What do you mean by that?
CLARK: The transponders are under the control of the flight deck. These are tracking devices, aircraft identifiers, that work in the secondary radar regime. If you turn off that transponder in a secondary radar regime, it causes a disappearance of that particular aeroplane from the radar screen. That should never be allowed to happen. All secondary and primary radar should be the same. Irrespective of when the pilot decides to disable the transponder, the aircraft should be able to be tracked. So the notion by the Malaysians that the disappearance from the secondary radar and then the ability of the military to use primary radar to track the aeroplane and identify it as ‘friendly’ – I don’t know how they did that – is something we need to look at very carefully.
. . . .
. . . . I’m still struggling to find why a pilot should be able to put the transponder into standby or off. In my view, that should not be an option. Thirdly, the air traffic control systems should not have a situation where a non-transponder aircraft without its squawk identifier should not be allowed to turn off and still not be able to track it. This is absolute stuff of nonsense. Radar is radar, it will pick up metal objects flying at the speed of the size of a 777 without any difficulty. Who took the decision to say: ‘If a transponder is off, we can’t track it in a secondary radar regime’? Which apparently most air traffic control systems are in. We must look at that as well. This aircraft in my opinion was under control, probably until the very end.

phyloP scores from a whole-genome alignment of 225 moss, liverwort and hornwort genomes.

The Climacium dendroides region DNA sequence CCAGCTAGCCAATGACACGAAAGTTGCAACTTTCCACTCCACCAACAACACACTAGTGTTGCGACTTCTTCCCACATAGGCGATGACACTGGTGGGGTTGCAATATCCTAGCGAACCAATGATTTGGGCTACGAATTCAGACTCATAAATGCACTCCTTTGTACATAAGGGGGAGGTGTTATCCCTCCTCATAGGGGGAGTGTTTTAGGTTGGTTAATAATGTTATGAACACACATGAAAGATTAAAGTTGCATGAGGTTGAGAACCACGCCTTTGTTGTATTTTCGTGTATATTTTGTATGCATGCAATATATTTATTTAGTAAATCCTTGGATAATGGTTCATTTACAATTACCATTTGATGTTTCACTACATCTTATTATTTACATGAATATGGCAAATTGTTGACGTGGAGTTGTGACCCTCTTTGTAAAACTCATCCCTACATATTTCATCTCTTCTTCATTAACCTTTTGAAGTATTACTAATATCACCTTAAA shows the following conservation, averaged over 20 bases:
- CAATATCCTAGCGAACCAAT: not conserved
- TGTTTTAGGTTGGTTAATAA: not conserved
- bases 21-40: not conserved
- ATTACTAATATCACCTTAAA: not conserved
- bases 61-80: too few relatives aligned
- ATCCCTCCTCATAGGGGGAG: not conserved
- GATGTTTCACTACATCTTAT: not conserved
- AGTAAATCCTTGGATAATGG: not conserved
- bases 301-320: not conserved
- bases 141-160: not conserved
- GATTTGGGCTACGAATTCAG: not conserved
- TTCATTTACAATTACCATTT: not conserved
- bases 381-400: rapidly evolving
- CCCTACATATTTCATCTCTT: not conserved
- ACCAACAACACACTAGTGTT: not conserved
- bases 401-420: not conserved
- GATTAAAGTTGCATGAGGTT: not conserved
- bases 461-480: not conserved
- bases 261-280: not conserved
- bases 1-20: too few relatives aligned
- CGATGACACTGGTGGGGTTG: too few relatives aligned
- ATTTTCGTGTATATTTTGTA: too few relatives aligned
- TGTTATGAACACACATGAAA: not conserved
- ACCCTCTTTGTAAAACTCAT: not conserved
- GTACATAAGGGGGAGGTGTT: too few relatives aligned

But why would they fly down five hours straight towards Antarctica?
If they did! I am saying that every single element of the ‘facts’ of this particular incident must be challenged and examined in full transparency, exhausted to the point that there is no other way that we can think of this other than a complete mystery. We are nowhere near that, there is plenty of information out there, which we need to be far more forthright, transparent and candid about.
There is indeed “far more information out there” and Florence de Changy spills it all out along with clarity about the sources and their reliability or otherwise.
And no, no credence is given to conspiracy theories that have placed the plane in Pakistan, in Somalia, in Kazakhstan, on its way to crash into Diego Garcia. But the origins of those fanciful ideas are included. And if you were assured by the debris washed up on Reunion Island and Madagascar and surrounds you will be surprised to learn how many problems arise with that supposed evidence, how it was found, what it actually is and its condition, and the way the results of studies on it were officially announced. And no, there is no evidence that the captain was suicidal: all the evidence points to anything but.
Just to give you some idea of the scope of the research that has gone into Florence de Changy’s book here is an extract from her acknowledgements:
. . . Piecing this jigsaw together would not have been possible without the hundreds of people – pilots, scientists, academics, diplomats, engineers, politicians, whistle-blowers, fellow journalists, hackers, mercenaries and military personnel – scattered around the globe, all of whom I have either met in person or online in Malaysia, Vietnam, Cambodia, Laos, Singapore, Thailand, Philippines, India, Indonesia, Australia, New Zealand, China, Hong Kong, Japan, Taiwan, USA, Canada, England, Scotland, France, Germany, Belgium, Holland, Switzerland, Italy, Portugal, Israel, United Arab Emirates, Maldives, Mozambique, Mauritius, Madagascar, Reunion . . . (p. )